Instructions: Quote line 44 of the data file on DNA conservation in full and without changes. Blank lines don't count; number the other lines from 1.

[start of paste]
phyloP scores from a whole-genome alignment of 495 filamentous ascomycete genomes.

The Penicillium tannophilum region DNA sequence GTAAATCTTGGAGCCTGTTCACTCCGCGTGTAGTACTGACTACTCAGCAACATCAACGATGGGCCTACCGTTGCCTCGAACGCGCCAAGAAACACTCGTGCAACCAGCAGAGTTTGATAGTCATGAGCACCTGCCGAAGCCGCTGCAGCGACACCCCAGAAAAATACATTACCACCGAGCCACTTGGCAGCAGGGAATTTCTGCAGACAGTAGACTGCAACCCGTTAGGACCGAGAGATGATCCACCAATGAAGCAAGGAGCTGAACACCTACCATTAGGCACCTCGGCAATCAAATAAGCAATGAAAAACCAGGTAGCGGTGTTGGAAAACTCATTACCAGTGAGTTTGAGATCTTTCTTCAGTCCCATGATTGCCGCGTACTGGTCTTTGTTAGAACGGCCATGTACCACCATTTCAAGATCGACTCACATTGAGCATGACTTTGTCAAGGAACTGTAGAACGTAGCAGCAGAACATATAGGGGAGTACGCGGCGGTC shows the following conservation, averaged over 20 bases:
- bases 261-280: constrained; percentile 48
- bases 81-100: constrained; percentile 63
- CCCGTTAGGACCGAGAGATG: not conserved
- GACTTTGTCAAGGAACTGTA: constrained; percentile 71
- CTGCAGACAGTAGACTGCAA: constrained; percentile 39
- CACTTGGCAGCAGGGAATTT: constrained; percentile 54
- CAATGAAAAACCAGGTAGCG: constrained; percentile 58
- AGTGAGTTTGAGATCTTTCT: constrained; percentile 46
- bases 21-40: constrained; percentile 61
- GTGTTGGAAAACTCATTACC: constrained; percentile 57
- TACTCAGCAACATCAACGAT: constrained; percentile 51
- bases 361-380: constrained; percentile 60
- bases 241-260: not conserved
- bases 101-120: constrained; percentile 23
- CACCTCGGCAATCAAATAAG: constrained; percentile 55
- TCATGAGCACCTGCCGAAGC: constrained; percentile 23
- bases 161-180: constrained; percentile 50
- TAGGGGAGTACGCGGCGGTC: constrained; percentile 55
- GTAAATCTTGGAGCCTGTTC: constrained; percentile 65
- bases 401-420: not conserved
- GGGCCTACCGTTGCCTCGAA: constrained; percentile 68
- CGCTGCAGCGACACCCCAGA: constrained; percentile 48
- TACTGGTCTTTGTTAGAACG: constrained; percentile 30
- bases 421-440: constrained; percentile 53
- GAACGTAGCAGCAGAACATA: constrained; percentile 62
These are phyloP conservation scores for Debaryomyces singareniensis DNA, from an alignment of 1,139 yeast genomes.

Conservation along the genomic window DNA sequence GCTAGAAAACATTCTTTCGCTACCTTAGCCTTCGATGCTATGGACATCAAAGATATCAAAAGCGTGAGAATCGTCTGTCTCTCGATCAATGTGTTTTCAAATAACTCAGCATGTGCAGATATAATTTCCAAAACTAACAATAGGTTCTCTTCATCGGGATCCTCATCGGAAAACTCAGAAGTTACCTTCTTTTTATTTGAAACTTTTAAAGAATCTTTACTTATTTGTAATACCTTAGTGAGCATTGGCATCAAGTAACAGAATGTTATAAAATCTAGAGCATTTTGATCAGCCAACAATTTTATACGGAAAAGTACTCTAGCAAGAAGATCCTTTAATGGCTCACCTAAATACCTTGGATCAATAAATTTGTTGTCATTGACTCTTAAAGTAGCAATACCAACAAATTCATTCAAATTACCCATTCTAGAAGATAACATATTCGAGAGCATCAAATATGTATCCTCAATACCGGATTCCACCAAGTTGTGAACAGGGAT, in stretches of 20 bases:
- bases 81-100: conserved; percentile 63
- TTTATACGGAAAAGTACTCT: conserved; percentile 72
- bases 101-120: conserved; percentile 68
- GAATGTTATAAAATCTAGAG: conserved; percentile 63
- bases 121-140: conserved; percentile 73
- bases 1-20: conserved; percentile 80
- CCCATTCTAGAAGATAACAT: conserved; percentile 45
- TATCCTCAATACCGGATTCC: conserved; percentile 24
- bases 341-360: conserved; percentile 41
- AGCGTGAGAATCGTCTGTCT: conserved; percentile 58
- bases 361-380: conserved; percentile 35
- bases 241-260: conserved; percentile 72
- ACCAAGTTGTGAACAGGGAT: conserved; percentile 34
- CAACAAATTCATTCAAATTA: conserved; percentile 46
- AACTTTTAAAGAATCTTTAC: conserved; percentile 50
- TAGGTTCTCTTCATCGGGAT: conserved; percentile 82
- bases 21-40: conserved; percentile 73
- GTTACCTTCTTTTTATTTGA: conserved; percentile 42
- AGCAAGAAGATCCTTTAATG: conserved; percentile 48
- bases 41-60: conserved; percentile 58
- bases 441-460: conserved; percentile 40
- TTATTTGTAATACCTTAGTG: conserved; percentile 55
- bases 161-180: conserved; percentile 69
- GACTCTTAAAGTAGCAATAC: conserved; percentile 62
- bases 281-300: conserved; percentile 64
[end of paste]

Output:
- AACTTTTAAAGAATCTTTAC: conserved; percentile 50